It turns out I’m wrong. Which is not unusual. I have been wrong more often in the past 12 months than I probably have been in the last 12 years.
I had an idea this might be the case, because I seemed to be walking to school alone. There were no other teachers around—either I am early or I am late or it’s the wrong day.
It’s the wrong day.
Meetings start Tuesday.
I’m glad actually to get a rehearsal, because the morning is harder than I expected it to be. Quite a bit.
It’s harder because I want my mommy. I want my mommy to kiss me on the cheek three times and hand me my packed lunch and send me off to school with good wishes.
I want Nata. I want her like the small child I once was.
There’s this whole stripe to my past—to the trauma of it—that’s about separation. Days like this remind me of it. Beginnings of things, endings of things, culminations of things.
So today is not the first day of school, but it’s the first day of school for me, It’s bringing everything back, but not in a narrative way, just in an emotive, punched-in-the-gut kind of way.
This is something I had not even the faintest idea about before six months ago. Maybe not three months ago. And even one month ago, I think it was still all a little vague to me.
There was the trauma of her death and the grief of that, and there is also the memory of the day-in-day-out grief of not having her with me except sometimes.
There is an upside to this. If Nata had not been there, I would have had no one. I would have had foster parents for a few months and a family that was more like an abusive boarding school set-up and I would have been really and truly alone in the world. So I’m grateful I had this one person, this one positive relationship to rely on. But it also means I spent a lot of my childhood wishing she were with me.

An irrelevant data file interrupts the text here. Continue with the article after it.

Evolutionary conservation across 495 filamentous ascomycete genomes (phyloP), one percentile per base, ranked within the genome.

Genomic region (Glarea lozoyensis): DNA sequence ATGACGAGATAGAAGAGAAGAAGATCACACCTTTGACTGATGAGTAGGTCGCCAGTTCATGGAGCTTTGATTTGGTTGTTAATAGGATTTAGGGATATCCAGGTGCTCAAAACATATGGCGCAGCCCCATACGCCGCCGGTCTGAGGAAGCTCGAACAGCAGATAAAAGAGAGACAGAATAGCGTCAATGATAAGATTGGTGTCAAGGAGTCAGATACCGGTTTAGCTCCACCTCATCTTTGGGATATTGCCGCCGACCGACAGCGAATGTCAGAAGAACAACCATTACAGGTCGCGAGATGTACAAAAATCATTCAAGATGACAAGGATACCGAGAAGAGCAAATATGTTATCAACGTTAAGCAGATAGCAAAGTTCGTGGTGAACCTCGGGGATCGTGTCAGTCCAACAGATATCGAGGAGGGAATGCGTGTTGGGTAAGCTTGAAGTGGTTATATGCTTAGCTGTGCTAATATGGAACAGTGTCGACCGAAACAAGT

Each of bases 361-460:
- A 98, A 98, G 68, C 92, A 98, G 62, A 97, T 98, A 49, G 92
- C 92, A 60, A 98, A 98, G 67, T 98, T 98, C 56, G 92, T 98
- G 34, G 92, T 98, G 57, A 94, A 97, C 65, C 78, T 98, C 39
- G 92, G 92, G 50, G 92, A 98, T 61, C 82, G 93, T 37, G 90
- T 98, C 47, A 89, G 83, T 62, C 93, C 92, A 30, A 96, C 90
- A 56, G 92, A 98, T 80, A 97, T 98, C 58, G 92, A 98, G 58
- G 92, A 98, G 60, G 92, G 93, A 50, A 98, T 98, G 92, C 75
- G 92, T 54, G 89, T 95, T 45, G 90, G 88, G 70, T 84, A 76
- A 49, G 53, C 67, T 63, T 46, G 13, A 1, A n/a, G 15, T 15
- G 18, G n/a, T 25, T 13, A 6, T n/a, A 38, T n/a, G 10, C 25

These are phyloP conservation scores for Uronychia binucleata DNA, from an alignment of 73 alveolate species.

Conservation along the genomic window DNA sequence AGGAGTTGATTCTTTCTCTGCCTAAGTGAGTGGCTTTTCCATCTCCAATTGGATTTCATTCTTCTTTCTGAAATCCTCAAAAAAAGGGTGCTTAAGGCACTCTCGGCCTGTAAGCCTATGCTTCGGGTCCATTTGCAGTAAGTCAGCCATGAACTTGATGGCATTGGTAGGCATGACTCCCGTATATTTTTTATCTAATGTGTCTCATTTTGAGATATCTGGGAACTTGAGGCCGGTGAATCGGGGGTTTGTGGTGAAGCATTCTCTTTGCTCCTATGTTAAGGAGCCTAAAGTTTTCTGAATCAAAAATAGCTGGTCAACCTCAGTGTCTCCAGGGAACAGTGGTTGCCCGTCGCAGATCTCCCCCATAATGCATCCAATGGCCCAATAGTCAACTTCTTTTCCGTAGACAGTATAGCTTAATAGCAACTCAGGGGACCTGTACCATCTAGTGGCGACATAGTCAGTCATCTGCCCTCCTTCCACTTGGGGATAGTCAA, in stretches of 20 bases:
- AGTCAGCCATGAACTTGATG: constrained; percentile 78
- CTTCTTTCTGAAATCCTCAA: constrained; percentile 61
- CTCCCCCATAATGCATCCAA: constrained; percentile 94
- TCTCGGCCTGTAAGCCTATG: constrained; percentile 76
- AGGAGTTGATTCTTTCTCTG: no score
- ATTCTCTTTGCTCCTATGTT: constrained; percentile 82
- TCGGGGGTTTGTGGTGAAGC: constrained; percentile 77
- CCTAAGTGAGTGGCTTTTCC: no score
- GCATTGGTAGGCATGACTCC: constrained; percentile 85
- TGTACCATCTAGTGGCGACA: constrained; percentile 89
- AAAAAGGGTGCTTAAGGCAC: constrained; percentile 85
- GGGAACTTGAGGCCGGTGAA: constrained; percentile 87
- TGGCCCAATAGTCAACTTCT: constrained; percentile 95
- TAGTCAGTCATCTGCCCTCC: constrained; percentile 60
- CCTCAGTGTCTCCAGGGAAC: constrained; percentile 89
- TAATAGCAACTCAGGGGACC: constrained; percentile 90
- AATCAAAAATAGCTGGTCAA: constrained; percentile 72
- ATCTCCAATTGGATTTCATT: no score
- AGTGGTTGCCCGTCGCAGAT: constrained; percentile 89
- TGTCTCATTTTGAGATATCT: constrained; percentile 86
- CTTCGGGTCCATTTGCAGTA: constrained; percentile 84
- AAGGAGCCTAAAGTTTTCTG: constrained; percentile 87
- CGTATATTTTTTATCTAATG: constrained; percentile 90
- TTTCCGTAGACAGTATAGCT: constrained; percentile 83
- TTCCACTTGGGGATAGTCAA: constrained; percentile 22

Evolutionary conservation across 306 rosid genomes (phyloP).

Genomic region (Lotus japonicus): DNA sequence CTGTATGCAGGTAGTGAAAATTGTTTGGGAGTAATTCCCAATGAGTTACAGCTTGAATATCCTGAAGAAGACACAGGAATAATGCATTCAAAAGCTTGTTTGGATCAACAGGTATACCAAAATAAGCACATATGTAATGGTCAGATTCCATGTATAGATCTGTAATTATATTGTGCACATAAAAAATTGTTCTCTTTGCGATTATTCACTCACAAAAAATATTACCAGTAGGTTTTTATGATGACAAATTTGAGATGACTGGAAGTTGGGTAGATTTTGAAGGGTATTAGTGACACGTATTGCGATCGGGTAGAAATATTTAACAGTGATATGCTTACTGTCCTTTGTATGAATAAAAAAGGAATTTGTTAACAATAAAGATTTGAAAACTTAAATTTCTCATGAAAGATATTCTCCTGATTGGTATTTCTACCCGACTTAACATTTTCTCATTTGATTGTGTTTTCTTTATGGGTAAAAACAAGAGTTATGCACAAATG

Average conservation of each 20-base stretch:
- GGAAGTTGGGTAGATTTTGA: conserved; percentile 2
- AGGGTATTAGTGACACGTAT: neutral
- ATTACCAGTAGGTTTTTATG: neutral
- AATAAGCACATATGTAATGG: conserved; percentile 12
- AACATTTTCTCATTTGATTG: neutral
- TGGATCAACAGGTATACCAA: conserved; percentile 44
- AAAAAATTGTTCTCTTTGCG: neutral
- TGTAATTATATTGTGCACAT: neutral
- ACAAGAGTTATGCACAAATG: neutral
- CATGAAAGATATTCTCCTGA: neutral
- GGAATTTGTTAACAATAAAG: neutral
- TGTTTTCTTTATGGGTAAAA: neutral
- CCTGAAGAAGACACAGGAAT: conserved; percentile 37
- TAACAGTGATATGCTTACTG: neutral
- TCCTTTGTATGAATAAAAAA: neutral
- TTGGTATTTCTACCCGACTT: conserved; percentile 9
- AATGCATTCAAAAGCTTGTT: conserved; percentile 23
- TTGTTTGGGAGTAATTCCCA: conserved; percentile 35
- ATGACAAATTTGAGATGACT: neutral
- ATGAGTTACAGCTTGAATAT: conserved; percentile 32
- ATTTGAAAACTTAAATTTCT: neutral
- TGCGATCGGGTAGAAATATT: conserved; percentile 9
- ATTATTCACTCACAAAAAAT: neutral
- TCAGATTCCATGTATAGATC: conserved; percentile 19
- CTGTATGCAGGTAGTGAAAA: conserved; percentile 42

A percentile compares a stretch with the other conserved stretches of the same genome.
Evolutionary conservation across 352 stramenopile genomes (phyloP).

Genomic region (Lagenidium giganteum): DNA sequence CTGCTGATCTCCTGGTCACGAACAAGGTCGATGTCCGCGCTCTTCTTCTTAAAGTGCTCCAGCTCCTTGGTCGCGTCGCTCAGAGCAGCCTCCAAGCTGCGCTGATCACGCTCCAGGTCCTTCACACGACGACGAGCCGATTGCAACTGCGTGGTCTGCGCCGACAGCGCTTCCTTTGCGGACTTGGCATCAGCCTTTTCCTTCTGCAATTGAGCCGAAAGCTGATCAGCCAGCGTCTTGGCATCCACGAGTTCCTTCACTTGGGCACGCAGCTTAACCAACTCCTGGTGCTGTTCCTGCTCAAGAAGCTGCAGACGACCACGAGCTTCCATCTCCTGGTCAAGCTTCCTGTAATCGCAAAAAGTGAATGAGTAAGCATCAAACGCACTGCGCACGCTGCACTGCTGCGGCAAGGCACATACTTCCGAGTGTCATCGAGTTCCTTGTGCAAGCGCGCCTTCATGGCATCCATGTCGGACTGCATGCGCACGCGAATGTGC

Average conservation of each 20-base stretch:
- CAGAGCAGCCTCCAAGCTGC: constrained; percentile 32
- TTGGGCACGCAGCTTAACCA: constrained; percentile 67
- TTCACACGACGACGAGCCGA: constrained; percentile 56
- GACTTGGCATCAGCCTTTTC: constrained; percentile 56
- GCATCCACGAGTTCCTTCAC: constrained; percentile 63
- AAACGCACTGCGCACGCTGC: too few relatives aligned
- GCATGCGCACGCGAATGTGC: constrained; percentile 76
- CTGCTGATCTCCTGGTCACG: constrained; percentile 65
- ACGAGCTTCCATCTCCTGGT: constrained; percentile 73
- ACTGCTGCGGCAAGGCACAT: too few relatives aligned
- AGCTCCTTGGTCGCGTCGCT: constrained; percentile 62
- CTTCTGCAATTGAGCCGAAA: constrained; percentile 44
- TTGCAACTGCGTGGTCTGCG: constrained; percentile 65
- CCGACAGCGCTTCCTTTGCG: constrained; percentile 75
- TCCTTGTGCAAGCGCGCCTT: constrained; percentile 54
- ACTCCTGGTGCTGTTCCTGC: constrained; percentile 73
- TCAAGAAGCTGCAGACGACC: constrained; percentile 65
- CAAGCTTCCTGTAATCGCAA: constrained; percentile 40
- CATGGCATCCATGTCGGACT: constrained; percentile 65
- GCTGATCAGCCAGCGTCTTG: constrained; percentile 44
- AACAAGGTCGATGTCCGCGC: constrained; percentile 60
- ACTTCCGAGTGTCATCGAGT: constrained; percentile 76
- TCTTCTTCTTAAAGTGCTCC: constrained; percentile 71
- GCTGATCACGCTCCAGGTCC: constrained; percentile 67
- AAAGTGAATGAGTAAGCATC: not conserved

It also means many ordinary life events trigger two significant traumas: separation from her while she was alive and grief after her death.
They are traumas that need each other. What I mean is that one is the answer to the other. Her death is the reason I can live with the separation. It is the reason I can notice she is not there and yet feel she is there. Otherwise, the separation would be unbearable. Otherwise, I would have to go and get her. I don’t think that would even figure in as a choice in my mind.
And that is the other reason I still carry the broken earring around—which has been joined by a sparkly blue marble (two tokens evidently being better than one). It reminds me she is dead.
It reminds me I am safe from the separation from her: I grew up and could no longer be frightened into submission and she died and is no longer bound by the limitations of her body. I cannot see her, but she is with me. And that is the present. It is different from the past. It is not great, but it is at least different.
The grief of her death is not really easy though.
Neither of the traumas is insignificant. They are both painful. They mean that, on the first day after the holidays, I feel both the despair of living when she has died—that sense of just there being no point to all of this—and a kind of stabbing longing that is the memory of missing her when she was still alive.
It’s a terrible way to start the day.